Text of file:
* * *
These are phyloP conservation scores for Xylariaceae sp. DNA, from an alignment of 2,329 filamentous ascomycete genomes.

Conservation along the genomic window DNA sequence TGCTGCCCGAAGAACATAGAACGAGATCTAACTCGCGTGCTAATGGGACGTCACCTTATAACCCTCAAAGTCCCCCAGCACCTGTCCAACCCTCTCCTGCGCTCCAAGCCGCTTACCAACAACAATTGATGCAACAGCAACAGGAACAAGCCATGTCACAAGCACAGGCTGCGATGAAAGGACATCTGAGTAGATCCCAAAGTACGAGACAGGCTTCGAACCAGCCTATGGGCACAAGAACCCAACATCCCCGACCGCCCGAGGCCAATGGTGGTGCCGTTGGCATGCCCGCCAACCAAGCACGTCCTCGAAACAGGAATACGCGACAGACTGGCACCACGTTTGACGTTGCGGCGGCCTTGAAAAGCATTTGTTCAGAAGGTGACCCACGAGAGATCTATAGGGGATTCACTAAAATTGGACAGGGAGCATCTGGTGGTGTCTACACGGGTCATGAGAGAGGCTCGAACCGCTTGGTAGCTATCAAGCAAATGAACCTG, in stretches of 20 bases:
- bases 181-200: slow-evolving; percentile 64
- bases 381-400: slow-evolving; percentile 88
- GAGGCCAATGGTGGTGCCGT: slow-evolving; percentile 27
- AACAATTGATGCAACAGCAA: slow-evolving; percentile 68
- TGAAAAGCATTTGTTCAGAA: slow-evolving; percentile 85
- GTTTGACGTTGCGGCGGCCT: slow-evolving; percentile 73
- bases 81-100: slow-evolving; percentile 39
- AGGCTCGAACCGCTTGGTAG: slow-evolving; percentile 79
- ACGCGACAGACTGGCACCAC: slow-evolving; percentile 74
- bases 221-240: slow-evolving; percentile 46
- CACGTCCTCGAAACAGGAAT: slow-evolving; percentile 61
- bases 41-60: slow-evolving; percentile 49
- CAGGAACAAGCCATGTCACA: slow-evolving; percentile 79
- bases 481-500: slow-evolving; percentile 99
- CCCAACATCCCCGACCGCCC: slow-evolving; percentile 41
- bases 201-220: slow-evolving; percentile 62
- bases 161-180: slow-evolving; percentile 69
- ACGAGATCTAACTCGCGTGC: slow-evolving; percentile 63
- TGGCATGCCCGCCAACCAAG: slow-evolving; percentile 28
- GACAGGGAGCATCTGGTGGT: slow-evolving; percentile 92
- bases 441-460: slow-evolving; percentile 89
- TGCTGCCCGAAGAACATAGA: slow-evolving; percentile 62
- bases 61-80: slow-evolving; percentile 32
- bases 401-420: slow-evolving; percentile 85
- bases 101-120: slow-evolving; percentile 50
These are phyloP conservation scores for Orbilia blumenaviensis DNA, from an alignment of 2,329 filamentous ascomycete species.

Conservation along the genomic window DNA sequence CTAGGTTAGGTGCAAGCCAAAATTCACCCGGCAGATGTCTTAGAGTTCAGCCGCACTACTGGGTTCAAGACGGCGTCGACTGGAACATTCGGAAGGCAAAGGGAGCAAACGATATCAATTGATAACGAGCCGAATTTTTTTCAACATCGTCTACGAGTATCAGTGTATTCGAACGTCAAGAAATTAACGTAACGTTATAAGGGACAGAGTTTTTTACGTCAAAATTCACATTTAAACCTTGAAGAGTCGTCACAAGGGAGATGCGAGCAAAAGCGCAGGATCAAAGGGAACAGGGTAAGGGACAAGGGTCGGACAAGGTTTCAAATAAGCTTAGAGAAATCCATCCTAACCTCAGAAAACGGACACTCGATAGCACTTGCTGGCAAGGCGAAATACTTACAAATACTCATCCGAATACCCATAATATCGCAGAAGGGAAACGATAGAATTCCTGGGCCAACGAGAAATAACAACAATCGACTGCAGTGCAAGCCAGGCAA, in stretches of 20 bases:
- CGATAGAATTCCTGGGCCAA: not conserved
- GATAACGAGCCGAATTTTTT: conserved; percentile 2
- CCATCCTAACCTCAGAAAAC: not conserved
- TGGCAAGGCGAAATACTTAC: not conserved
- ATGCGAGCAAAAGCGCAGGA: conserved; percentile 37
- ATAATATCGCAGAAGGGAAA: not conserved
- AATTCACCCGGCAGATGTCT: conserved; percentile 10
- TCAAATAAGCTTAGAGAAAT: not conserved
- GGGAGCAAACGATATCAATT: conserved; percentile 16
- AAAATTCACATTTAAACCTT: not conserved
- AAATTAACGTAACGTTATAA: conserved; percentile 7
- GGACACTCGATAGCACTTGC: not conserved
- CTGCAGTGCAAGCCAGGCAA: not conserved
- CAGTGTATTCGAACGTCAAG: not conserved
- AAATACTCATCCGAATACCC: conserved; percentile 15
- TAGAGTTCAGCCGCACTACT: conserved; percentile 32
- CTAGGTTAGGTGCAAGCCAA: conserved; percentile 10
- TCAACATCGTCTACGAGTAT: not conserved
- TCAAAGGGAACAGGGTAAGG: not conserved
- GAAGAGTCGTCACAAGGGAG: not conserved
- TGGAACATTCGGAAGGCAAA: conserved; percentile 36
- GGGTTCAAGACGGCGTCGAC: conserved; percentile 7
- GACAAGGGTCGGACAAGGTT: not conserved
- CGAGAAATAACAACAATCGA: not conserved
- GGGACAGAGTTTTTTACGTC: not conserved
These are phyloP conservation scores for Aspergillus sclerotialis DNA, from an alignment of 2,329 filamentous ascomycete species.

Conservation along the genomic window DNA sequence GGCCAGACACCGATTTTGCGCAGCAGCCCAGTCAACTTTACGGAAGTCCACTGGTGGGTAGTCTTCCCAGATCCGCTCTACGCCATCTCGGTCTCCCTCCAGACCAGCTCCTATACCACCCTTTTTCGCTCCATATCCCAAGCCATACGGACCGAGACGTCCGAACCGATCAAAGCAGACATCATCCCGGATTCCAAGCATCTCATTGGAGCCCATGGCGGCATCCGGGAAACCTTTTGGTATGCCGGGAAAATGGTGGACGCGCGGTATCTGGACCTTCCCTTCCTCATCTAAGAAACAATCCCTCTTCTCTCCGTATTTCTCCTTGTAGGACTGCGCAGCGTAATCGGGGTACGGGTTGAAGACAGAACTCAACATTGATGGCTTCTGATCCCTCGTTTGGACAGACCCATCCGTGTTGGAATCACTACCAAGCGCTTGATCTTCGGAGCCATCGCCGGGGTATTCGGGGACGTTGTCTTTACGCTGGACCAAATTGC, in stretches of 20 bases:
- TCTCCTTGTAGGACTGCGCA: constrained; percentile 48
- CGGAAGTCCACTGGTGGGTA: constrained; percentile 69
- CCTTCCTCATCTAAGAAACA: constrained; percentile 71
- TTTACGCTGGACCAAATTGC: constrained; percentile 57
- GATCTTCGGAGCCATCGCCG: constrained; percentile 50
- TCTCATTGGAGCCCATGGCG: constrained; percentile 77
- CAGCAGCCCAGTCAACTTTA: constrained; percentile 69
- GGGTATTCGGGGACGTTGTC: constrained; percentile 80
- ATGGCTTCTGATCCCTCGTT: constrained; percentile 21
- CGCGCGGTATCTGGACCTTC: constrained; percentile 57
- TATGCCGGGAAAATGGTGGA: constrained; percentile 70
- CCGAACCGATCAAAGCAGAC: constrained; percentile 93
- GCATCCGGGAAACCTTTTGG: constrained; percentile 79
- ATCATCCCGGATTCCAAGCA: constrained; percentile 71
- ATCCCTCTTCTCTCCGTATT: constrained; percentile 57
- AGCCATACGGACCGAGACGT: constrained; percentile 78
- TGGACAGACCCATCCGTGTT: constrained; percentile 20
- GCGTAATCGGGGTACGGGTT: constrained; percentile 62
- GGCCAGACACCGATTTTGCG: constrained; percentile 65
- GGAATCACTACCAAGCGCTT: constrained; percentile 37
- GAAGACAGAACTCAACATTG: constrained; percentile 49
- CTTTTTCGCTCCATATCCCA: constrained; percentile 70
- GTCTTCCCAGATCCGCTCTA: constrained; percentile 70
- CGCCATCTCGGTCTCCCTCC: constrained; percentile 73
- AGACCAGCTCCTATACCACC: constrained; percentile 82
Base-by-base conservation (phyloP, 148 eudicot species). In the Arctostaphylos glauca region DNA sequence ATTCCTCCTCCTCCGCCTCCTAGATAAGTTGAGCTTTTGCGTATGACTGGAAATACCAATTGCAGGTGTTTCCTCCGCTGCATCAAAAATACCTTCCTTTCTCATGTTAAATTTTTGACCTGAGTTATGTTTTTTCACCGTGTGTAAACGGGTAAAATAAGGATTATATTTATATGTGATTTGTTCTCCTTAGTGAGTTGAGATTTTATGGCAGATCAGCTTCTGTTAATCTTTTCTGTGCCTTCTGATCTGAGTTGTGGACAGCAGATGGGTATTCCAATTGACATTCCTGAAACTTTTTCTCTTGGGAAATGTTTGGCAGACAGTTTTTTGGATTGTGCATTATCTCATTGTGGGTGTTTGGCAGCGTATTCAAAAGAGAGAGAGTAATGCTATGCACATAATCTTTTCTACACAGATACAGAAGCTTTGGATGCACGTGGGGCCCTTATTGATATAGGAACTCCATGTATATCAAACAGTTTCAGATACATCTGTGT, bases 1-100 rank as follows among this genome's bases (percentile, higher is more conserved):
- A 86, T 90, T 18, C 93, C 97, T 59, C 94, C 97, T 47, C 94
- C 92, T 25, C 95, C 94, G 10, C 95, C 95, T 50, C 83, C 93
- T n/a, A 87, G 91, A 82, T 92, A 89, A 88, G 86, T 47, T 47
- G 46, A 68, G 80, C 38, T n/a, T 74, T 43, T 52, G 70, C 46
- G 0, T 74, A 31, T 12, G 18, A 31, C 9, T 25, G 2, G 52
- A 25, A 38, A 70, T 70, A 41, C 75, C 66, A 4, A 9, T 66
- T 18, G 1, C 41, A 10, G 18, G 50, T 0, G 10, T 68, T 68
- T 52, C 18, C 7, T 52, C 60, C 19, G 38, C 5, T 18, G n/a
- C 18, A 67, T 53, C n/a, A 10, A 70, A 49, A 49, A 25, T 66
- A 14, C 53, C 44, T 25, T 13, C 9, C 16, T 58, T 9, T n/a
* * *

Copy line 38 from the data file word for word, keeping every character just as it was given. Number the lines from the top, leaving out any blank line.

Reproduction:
- GGGAGCAAACGATATCAATT: conserved; percentile 16